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Looking at Yearlings Part II

I have had a number of inquiries on what we look for in yearlings.


They don't breeze, or gallop, all you get to see the walk and peruse their physical prowess and project their potential, but first and foremost you need to assess their ability to stay sound and handle the stress of a training regiment


I have a number examples to show you:


See right front and right hind.


The right hind does rotate and being a bit close behind can strike left, but the real issue is the right nearly crossing over to the left and foot lands on outside heel.

Imagine such movement at 30 miles per hour.


This is a pretty bad flaw and for those asking it doesn't improve nor does the pedigree supersede this flaw.


This is why $500K pedigree goes for less than $100K, for me even $10K is too much of a chance. Fails.


This extremely well bred horse, below, has a great body, but look at the action behind and up front, specifically how left front puts pressure on left inside sesamoid area behind the fetlock joint, the ankle.

There is already, from what I can see, pressure on those sesamoids, especially the area where the suspensory branch meets is attached to the sesamoid bone, those show up as medial sesamoitis and only with an scan you can see if there is any damage to the ligament itself. This horse has a very small chance to make it as a racehorse, in my opinion. Fails.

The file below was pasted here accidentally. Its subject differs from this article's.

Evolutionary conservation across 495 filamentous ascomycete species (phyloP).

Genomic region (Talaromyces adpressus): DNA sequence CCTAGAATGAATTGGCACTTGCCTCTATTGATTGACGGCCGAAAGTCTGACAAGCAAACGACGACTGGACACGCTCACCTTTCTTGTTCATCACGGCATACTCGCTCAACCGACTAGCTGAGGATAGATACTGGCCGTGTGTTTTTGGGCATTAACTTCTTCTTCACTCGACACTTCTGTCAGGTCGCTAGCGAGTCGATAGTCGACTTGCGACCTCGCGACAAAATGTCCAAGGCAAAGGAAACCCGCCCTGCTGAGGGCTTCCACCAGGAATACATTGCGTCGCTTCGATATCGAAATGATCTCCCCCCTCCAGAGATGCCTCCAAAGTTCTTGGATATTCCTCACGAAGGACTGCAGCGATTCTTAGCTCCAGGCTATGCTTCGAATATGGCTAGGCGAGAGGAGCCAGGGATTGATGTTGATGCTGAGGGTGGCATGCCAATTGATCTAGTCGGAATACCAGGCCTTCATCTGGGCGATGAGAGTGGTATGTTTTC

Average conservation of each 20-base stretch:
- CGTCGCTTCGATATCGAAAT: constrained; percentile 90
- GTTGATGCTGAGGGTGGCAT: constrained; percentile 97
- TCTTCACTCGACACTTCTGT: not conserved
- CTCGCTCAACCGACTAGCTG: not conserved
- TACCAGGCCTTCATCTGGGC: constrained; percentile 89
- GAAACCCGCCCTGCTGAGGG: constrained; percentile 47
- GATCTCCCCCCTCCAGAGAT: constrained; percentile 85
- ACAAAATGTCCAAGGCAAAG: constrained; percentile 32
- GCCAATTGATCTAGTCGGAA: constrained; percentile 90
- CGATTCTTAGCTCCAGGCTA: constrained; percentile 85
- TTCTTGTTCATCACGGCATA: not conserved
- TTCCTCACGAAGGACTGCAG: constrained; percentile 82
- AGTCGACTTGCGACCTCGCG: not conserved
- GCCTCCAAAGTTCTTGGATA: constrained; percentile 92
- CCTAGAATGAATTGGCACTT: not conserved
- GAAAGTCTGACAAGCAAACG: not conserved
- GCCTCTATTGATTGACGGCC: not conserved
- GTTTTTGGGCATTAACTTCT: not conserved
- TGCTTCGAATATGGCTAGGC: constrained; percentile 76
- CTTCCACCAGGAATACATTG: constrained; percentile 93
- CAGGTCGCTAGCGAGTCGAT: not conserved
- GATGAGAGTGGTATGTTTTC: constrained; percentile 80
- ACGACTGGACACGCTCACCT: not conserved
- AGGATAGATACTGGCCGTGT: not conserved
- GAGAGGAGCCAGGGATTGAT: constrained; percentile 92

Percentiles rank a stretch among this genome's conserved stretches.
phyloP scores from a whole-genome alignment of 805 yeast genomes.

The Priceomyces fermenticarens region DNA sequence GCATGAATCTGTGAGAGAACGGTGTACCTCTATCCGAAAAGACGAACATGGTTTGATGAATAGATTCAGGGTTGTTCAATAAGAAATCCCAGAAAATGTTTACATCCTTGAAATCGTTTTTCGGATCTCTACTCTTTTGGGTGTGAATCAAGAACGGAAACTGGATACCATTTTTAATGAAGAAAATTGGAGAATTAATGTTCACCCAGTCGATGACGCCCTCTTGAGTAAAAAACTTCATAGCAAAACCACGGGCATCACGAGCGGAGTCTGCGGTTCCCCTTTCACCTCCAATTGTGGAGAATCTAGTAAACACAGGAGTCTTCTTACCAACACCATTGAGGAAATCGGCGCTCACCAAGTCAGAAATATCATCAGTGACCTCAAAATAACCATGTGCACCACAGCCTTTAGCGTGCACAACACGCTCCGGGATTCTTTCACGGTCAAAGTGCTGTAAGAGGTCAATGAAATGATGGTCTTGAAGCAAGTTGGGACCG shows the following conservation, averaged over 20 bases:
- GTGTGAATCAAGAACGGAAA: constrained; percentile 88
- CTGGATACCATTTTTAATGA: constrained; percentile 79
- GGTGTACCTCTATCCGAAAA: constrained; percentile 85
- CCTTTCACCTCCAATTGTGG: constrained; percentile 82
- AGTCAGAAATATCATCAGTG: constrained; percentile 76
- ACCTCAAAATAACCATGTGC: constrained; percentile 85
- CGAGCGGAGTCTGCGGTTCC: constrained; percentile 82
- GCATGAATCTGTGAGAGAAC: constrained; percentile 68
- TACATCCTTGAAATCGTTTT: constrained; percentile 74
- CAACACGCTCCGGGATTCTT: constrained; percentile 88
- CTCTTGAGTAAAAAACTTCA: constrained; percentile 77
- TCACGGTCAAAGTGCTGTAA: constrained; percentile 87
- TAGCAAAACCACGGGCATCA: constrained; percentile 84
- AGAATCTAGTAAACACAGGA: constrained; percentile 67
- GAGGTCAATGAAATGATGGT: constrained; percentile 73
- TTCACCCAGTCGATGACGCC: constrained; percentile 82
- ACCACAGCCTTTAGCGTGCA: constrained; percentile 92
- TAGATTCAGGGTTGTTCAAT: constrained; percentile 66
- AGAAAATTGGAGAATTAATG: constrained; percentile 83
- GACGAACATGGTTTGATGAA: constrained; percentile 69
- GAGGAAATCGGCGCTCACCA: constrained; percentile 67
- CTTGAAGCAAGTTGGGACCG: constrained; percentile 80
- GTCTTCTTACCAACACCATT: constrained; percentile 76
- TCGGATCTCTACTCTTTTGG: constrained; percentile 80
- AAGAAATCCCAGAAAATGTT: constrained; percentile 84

The next sample is a bit subtle and a bit more palatable at the right price.


I like the smoothness through the knees, slight rotation on the right ankle. Also, walking on the grass, its different than a level paved surface and harder to see. I do not buy off an inspection on grass.


Also, this chestnut doesn't pick feet too far off the ground, a daisy cutter. Yes.


Love the movement here, relatively little rotation, smooth through knees, again its grass, and I need to see movement on a paved surface but you can see how square

the front feet land on the ground.


This is very good, and would pass inspection and be a strong prospect to handle the stress of racing.


So, when I am at the sales I follow this protocol and horses have to be within these guidelines we have set for a possible purchase.


We still have to see joints in radiographs, throat examination and over all physical specimen.


Good horses come in all shapes and sizes but most have balance and ability to stay sound.


For more information for the yearling Sale at Keeneland contact Bruno at Bdejulio@aol.com

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